Metal manufacturer signs workplace pact after underpaying migrant workers $23,000
More than a dozen migrant workers employed at a metal manufacturing business in North West Melbourne have been reimbursed $23,200 following an investigation by the Fair Work Ombudsman.
Sixteen casual employees from non-English speaking backgrounds were underpaid their ordinary hourly rates of pay, casual loading, penalty and overtime rates over a 10 month period.
The underpayments were discovered during audits conducted by Fair Work Inspectors as part of a proactive compliance and education campaign.
The employer, Roo and Oz Sheetmetals Pty Ltd, and its managing director, Thuy Ngoc Thi Phan, have rectified the underpayments and entered into an Enforceable Undertaking with the Fair Work Ombudsman.
Fair Work Inspectors checked the records of the company’s 89 employees who were employed during the audit period.
The audit revealed that the majority of workers were employed full-time and were paid above what they were entitled to under the Award.
However, Inspectors found that sixteen casual workers were paid rates equivalent to full-time rates and, as a result, were underpaid their casual loading.
The casual workers received hourly rates of between $18 and $19, including on weekends and public holidays.
Under the Manufacturing and Associated Industries Award 2010, casual workers of the relevant classification are entitled to receive up to $21.61 per hour for ordinary hours.
Fair Work Inspectors also found that the casual employees were underpaid their weekend and public holiday penalty rates, afternoon shift rates and overtime rates. The highest recovery for an individual worker was $8677.
Ms Phan, the company’s director, is also from a non-English speaking background and established the metal manufacturing business in 2003 after migrating to Australia.
She told Fair Work Inspectors that she was unaware of her business’s obligation under Australian workplace laws to pay casual workers higher rates of pay.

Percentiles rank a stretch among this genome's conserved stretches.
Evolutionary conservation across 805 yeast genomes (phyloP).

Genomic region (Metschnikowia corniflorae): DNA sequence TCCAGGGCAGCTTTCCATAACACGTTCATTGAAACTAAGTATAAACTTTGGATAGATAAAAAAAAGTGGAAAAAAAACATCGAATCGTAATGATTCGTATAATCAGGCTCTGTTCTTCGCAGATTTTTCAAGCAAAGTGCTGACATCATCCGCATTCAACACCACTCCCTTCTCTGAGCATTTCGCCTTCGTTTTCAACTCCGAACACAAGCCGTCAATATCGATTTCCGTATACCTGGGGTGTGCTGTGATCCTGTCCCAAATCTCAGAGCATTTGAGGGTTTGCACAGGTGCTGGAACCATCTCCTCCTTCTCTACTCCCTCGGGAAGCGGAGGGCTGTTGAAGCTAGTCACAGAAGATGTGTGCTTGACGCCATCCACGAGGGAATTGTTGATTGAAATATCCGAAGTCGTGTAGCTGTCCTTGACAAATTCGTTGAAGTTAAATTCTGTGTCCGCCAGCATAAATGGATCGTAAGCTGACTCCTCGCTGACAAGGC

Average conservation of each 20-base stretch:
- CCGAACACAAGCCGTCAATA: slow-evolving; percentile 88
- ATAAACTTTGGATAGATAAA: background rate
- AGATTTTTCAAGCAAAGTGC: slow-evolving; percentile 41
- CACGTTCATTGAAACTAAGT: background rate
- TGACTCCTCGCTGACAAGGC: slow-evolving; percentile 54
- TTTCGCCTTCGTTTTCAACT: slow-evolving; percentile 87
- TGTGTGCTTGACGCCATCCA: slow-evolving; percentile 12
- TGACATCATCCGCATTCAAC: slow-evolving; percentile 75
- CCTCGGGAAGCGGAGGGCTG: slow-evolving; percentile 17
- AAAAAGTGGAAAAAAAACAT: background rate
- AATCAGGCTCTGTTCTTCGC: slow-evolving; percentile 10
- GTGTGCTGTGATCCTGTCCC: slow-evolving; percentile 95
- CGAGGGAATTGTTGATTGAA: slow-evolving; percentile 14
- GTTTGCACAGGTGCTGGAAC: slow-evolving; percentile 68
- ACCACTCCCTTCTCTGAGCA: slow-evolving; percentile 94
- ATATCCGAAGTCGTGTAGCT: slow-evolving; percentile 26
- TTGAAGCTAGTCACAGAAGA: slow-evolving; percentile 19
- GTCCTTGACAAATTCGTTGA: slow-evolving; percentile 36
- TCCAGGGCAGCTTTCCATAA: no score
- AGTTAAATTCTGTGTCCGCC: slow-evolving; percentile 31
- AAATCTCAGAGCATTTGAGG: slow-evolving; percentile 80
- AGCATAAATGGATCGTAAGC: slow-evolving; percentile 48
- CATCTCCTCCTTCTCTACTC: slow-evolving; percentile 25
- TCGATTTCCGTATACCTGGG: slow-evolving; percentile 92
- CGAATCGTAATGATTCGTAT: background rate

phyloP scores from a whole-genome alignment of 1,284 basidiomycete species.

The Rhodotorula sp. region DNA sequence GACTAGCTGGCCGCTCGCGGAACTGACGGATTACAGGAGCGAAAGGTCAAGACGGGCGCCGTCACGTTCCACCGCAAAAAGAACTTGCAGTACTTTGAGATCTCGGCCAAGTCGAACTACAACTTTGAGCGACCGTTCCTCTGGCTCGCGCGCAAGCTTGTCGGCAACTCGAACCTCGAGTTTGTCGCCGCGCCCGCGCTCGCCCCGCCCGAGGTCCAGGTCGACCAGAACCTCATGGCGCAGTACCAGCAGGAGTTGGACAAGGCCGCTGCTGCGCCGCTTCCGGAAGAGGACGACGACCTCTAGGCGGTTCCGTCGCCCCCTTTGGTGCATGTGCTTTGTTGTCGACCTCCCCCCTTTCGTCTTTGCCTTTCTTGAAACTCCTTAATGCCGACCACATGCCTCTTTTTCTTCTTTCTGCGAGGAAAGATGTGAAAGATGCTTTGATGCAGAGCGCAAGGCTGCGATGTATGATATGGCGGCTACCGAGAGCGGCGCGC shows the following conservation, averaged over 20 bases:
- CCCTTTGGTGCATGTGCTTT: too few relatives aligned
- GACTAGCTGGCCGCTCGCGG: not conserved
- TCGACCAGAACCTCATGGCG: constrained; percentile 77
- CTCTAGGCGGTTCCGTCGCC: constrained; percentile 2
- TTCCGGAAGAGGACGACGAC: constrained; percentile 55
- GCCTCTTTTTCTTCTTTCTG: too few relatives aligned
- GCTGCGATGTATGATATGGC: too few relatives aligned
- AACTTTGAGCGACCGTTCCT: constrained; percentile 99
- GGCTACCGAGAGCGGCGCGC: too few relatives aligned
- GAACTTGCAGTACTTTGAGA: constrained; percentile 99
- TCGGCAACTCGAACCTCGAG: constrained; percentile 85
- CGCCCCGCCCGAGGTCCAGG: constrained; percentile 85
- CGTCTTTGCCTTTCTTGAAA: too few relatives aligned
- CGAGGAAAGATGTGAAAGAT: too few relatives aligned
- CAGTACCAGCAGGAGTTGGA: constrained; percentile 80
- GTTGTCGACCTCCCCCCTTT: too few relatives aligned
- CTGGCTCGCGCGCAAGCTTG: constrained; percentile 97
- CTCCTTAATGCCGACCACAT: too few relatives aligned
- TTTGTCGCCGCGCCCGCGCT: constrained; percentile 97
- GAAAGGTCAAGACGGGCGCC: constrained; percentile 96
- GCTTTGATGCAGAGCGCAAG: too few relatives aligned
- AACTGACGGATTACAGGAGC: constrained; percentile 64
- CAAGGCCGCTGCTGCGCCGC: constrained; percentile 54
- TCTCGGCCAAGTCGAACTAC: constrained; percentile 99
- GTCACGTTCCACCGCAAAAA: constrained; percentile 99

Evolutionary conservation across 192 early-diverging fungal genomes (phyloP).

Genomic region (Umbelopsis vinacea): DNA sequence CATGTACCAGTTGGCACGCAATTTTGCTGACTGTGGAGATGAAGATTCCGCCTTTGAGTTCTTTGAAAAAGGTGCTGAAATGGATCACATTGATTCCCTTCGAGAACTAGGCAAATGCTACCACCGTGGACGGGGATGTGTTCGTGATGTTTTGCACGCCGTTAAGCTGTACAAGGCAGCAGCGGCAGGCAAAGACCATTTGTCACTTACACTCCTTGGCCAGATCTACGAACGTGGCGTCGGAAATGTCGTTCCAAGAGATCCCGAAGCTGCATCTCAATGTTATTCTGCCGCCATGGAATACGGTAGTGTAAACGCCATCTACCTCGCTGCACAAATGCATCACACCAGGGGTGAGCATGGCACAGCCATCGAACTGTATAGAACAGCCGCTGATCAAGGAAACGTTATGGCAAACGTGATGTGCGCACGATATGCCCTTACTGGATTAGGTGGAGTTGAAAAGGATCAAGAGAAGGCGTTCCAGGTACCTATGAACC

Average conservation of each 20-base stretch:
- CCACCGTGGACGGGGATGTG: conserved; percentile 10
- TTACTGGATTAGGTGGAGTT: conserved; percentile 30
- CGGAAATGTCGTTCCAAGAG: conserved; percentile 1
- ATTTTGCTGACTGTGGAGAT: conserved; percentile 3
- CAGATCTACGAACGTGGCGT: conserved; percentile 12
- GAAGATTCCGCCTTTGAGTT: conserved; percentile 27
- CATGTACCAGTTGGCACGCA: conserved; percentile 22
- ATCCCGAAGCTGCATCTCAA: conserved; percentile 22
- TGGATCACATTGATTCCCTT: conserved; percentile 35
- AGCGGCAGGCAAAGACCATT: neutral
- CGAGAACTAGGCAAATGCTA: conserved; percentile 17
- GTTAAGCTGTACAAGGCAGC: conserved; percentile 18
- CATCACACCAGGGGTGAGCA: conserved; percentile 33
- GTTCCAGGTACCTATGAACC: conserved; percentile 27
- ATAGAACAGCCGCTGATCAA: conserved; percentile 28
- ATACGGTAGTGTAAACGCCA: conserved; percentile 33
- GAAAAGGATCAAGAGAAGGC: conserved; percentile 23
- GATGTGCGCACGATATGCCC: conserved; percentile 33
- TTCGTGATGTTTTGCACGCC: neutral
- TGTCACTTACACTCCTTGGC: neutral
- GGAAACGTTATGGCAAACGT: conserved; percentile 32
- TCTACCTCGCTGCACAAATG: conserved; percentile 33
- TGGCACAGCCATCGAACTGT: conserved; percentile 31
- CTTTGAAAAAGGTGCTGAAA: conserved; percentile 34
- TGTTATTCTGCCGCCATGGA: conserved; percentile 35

In addition to rectifying the underpayments, the Enforceable Undertaking also requires Roo and Oz Sheetmetals Pty Ltd and Ms Phan to:
- Register with the Fair Work Ombudsman’s ‘My Account’ portal at www.fairwork.gov.au,
- Issue a written apology to each underpaid worker, and
- Engage an external professional to conduct future audits of the company’s compliance with workplace laws.
Fair Work Ombudsman Natalie James says Fair Work Inspectors decided to enter into an Enforceable Undertaking with Roo and Oz Sheetmetals Pty Ltd and Ms Phan as an alternative to litigation because of Ms Phan’s willingness to co-operate and immediately rectify the underpayments.
Ms James says that she is increasingly concerned about the number of matters where migrant workers are underpaid by culturally and linguistically diverse (CALD) business owners.
“While I understand there are cultural challenges and different laws in other parts of the world, it is incumbent on all businesses operating in Australia to understand and apply Australian laws. To that end, the Fair Work Ombudsman is here to help with free advice and resources in a range of languages,” Ms James says.
Enforceable Undertakings were introduced by legislation in 2009 and the Fair Work Ombudsman has been using them to achieve strong outcomes against companies that breach workplace laws, without the need for civil court proceedings.
“Enforceable Undertakings are used when the Agency has formed a view that a breach of the law has occurred, but where the employer has acknowledged this, accepted responsibility and agreed to co-operate and fix the problem,” Ms James says.
The Fair Work Ombudsman is striving to build a culture of compliance where businesses understand and comply with their lawful obligations.
Information about workplace rights and obligations to assist people from culturally and linguistically diverse backgrounds has been translated into 27 languages and is available at www.fairwork.gov.au.
The Fair Work Ombudsman’s Pay and Conditions Tool (PACT) can assist business owners to calculate pay rates applicable to their business.
Employers registered with the Fair Work Ombudsman’s ‘My Account’ portal can view and save pay rates and awards applicable to their business, seek advice online, receive alerts about minimum wage increases, and view recommended information about workplace laws in their industry.
Employers who are concerned that they are not meeting their workplace obligations can visit www.fairwork.gov.au or phone the Fair Work Infoline on 13 13 94. An interpreter service is available on 13 14 50 and small business operators can opt to receive priority service when they call Monday - Friday, between 8:30 am and 5:30 pm.
The Fair Work Infoline also has a dedicated Small Business Helpline that small business owners can access at request when contacting the Fair Work Infoline on 13 13 94.
Sign up to receive the Fair Work Ombudsman’s media releases direct to your email inbox at www.fairwork.gov.au/mediareleases.
Download the Roo and Oz Sheetmetal Enforceable Undertaking
Eithne Johnston, Media Adviser
Mobile: 0439 835 855